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Another Basic Problem with
a Letter of Credit
By Steven Kozack, Covering Credit

International Credit Articles
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Review of a L/C

A client recently asked us to review a letter of credit they had received from a first time buyer located in the Middle East. In a brief discussion, we learned that the seller [our client] had not sent any instructions to the buyer about what terms and conditions should be included in [and excluded from] the letter of credit. We found that the L/C was to be advised rather than confirmed, contained unlawful boycott language involving our company doing business with Israel, and contained some "unique" terms and conditions.

To resolve the problem we started with an overview of letters of credit. We explained the essential elements of a letter of credit included:

  • A payment commitment made by the bank issuing the L/C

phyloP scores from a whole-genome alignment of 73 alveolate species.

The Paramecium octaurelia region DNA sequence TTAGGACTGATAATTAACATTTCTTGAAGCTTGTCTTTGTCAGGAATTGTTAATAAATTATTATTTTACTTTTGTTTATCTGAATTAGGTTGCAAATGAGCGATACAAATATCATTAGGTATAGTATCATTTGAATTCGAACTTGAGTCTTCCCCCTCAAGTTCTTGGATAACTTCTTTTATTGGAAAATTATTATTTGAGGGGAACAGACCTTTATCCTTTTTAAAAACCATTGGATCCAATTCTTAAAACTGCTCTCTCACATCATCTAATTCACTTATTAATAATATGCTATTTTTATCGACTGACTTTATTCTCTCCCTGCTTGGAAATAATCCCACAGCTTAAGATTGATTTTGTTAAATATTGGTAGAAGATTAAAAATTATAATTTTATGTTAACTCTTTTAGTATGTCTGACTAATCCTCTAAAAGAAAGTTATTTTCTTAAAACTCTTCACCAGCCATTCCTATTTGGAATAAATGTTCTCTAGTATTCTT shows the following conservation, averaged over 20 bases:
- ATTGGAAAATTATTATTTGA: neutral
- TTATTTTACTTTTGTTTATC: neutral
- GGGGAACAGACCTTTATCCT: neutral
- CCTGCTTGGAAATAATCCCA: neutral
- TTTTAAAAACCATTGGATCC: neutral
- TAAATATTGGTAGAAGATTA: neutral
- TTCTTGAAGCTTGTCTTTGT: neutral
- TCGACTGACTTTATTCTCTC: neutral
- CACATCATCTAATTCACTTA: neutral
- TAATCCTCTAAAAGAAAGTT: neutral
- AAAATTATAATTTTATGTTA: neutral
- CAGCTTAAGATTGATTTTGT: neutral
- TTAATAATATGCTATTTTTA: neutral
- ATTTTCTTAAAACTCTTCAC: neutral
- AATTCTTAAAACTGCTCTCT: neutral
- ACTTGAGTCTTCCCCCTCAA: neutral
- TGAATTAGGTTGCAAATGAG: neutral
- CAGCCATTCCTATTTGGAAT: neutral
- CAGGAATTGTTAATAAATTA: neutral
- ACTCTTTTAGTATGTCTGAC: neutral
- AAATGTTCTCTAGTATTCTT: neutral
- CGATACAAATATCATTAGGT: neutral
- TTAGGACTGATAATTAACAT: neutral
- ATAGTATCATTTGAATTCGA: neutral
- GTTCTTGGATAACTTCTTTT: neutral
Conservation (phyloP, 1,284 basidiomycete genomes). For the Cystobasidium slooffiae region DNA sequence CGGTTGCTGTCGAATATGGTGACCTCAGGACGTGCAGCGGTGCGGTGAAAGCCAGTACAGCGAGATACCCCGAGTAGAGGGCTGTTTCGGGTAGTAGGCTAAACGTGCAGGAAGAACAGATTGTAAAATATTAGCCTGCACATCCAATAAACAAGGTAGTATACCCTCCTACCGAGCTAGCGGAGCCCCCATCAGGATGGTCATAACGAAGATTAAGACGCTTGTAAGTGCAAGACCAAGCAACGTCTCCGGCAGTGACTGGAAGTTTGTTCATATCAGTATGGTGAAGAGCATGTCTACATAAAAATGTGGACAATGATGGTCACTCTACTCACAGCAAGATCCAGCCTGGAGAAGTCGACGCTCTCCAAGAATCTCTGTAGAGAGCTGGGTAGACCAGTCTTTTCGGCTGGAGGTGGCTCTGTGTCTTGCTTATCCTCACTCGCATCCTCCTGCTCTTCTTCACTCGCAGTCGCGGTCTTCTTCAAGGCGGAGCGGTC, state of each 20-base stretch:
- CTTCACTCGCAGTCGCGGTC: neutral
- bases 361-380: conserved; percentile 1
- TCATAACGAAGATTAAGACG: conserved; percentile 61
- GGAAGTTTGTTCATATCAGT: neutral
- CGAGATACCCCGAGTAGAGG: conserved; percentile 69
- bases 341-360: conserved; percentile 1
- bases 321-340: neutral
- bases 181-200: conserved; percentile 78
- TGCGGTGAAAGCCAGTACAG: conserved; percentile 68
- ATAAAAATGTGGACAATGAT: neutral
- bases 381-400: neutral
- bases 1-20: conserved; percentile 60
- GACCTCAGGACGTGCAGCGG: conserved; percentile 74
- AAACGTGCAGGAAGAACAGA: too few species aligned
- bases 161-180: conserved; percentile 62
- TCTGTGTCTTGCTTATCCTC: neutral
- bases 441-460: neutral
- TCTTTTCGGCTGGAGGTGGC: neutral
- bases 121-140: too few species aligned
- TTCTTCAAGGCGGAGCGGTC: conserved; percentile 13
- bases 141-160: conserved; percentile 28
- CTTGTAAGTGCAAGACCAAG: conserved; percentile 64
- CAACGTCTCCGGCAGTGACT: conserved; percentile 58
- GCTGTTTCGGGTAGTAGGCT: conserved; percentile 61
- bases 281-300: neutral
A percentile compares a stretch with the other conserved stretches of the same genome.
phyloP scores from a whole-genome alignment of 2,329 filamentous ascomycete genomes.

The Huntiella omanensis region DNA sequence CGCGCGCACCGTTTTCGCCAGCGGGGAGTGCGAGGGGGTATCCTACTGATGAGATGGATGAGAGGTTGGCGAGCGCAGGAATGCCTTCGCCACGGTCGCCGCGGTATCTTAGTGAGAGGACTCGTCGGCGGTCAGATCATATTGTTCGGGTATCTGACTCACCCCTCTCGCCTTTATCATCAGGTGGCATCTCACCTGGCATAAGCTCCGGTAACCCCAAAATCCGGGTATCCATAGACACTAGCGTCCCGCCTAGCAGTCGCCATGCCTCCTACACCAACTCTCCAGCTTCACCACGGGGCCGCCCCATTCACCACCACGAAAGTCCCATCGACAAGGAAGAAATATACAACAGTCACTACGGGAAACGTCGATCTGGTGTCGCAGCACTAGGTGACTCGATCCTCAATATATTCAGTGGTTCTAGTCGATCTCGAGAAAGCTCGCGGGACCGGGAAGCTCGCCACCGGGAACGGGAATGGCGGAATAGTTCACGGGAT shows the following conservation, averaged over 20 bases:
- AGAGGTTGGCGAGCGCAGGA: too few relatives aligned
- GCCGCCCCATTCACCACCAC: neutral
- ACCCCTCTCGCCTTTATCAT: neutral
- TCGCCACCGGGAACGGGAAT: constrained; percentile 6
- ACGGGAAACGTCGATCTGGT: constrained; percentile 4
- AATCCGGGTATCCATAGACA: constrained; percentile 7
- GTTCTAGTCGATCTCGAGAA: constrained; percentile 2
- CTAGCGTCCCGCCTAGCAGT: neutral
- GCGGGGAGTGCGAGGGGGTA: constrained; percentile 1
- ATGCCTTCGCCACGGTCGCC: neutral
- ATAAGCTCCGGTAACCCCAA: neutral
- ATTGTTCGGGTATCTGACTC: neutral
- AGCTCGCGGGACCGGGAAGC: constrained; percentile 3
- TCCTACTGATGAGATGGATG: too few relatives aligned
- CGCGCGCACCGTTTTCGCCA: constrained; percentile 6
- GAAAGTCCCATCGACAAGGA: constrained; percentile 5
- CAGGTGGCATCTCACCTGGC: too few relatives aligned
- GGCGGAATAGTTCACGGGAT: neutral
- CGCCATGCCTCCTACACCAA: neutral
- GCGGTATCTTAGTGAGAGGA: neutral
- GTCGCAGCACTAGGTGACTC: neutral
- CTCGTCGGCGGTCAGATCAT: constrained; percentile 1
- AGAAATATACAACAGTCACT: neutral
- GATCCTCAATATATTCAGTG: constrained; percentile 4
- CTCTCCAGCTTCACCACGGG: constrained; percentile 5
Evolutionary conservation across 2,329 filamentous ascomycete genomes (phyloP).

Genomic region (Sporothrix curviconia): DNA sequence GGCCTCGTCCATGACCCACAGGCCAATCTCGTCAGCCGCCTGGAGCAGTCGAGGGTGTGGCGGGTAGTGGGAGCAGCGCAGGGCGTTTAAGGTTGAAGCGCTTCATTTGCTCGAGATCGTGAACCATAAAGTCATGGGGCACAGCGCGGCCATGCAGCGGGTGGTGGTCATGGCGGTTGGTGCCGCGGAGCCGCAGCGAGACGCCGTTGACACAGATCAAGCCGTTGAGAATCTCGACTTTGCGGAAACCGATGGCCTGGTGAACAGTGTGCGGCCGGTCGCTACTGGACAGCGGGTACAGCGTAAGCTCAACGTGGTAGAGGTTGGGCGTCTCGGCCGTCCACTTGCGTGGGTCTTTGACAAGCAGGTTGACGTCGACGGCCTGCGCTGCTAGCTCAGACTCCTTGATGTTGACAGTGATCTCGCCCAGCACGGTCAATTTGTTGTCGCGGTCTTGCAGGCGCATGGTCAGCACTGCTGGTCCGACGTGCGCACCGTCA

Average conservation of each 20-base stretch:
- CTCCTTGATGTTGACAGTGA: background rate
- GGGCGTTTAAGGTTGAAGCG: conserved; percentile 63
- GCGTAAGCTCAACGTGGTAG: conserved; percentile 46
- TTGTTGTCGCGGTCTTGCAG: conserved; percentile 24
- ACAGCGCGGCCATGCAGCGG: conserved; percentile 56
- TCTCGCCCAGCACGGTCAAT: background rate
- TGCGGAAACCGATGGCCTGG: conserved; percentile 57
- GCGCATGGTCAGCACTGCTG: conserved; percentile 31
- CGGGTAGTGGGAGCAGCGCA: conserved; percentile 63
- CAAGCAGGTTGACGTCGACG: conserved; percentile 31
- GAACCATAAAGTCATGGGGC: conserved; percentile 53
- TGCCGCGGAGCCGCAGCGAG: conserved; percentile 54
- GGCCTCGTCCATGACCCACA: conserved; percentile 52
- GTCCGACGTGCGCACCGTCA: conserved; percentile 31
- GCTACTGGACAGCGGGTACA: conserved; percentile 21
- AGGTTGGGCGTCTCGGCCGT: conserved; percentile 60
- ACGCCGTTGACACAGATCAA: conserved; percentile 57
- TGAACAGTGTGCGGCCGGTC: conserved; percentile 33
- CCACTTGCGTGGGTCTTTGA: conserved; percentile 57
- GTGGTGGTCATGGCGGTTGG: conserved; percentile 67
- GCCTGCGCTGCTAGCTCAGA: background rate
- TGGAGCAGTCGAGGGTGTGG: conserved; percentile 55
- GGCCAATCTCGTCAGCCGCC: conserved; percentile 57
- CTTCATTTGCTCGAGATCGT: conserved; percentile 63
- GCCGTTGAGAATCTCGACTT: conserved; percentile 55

• To pay the seller/beneficiary a specific amount of money

  • Provided the seller is able to present the specific documents listed in the L/C to a specified person and/or place, and

  • Provided the seller can do so within a specified time frame.

We asked our client to think of a L/C as an unconditional promise not to pay the seller unless the documents are exactly as required in the L/C and presented within the time limits described in the L/C.

We provided an outline of the instructions that our client [the seller] would typically give to the buyer or buyer's bank providing instructions on what terms the L/C can and cannot contain.

We contacted the buyer by fax, and informed them of the amendments that would be required in order for "us" to release the merchandise ordered for shipment. We reduced the number of documents required, simplified the documentation requirements for our client, required that the boycott language be removed, and asked that the L/C be confirmed rather than advised given the political instability in the region.

Was this overkill? We don't think it was. Why not? Because with letters of credit if you don't get it right the first time you might not get another chance, and that means you might not get paid.

Reprinted with permission from the Covering Credit Newsletter 7/24/02 Edition © 2002 All Rights Reserved

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